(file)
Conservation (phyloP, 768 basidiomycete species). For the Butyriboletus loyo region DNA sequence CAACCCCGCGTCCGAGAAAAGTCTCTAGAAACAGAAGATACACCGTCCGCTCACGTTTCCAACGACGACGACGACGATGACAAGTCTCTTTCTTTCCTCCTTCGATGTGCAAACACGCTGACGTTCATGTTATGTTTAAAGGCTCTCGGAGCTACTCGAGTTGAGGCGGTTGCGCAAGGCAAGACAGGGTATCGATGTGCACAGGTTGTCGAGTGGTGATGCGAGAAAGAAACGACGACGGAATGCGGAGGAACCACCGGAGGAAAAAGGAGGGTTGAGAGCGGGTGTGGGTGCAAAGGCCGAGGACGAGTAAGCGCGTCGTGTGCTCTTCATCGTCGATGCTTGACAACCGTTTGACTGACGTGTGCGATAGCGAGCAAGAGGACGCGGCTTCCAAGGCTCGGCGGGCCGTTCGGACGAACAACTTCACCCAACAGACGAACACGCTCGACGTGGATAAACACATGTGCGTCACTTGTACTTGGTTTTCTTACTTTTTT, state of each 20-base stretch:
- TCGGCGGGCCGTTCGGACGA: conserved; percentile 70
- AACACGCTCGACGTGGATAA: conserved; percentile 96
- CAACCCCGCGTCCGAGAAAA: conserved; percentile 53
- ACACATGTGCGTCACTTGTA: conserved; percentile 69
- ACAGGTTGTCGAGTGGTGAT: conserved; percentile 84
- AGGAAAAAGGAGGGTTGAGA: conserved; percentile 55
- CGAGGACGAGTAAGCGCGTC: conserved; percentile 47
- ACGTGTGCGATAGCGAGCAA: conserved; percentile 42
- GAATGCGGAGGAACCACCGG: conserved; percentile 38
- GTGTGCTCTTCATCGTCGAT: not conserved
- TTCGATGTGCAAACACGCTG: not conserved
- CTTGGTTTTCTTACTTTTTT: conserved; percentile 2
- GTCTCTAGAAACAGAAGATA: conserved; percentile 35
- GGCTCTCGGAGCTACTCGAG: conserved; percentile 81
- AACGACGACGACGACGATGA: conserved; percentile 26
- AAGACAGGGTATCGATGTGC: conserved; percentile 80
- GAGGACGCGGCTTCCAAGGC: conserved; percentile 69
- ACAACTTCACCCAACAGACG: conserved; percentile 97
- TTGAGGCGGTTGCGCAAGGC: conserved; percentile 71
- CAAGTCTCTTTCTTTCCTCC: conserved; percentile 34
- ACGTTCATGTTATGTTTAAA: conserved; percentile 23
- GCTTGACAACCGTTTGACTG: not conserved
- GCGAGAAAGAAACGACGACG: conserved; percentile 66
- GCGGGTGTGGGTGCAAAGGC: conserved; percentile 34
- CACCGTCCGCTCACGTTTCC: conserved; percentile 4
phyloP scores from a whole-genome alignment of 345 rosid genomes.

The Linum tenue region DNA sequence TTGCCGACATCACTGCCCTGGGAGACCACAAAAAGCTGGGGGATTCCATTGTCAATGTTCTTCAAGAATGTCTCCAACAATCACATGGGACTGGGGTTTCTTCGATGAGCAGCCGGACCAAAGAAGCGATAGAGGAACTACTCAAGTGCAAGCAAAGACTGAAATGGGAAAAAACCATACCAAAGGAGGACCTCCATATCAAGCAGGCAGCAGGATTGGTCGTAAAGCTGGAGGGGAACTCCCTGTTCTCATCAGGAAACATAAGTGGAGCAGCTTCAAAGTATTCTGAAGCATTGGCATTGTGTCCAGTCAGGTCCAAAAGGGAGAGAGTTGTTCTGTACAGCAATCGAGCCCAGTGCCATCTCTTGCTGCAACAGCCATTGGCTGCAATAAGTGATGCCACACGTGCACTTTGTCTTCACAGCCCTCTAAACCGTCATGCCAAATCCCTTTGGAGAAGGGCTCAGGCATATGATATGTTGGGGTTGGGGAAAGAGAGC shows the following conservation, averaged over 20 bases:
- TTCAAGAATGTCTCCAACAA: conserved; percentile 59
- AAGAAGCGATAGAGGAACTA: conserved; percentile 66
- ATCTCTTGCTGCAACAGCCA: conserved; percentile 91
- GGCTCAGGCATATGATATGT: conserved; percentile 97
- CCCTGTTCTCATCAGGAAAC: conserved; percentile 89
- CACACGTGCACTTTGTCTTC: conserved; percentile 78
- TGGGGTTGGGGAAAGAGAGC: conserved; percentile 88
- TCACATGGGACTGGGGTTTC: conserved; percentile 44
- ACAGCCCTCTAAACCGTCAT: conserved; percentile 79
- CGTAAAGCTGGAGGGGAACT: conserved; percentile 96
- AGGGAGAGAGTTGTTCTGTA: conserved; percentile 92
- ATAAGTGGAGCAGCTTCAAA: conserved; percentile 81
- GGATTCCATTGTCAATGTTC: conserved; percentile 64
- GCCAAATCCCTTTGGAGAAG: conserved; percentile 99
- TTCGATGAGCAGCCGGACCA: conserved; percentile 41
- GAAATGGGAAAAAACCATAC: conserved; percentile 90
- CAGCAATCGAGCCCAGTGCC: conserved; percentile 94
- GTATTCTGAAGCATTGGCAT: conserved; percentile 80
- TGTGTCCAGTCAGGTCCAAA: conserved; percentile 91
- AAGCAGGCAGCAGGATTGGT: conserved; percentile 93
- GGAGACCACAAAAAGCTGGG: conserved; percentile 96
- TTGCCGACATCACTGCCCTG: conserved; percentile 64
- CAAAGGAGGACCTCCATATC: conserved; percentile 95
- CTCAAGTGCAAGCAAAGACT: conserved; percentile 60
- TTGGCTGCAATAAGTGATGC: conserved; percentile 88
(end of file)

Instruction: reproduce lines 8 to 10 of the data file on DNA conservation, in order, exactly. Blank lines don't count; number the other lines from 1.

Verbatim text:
- CGAGGACGAGTAAGCGCGTC: conserved; percentile 47
- ACGTGTGCGATAGCGAGCAA: conserved; percentile 42
- GAATGCGGAGGAACCACCGG: conserved; percentile 38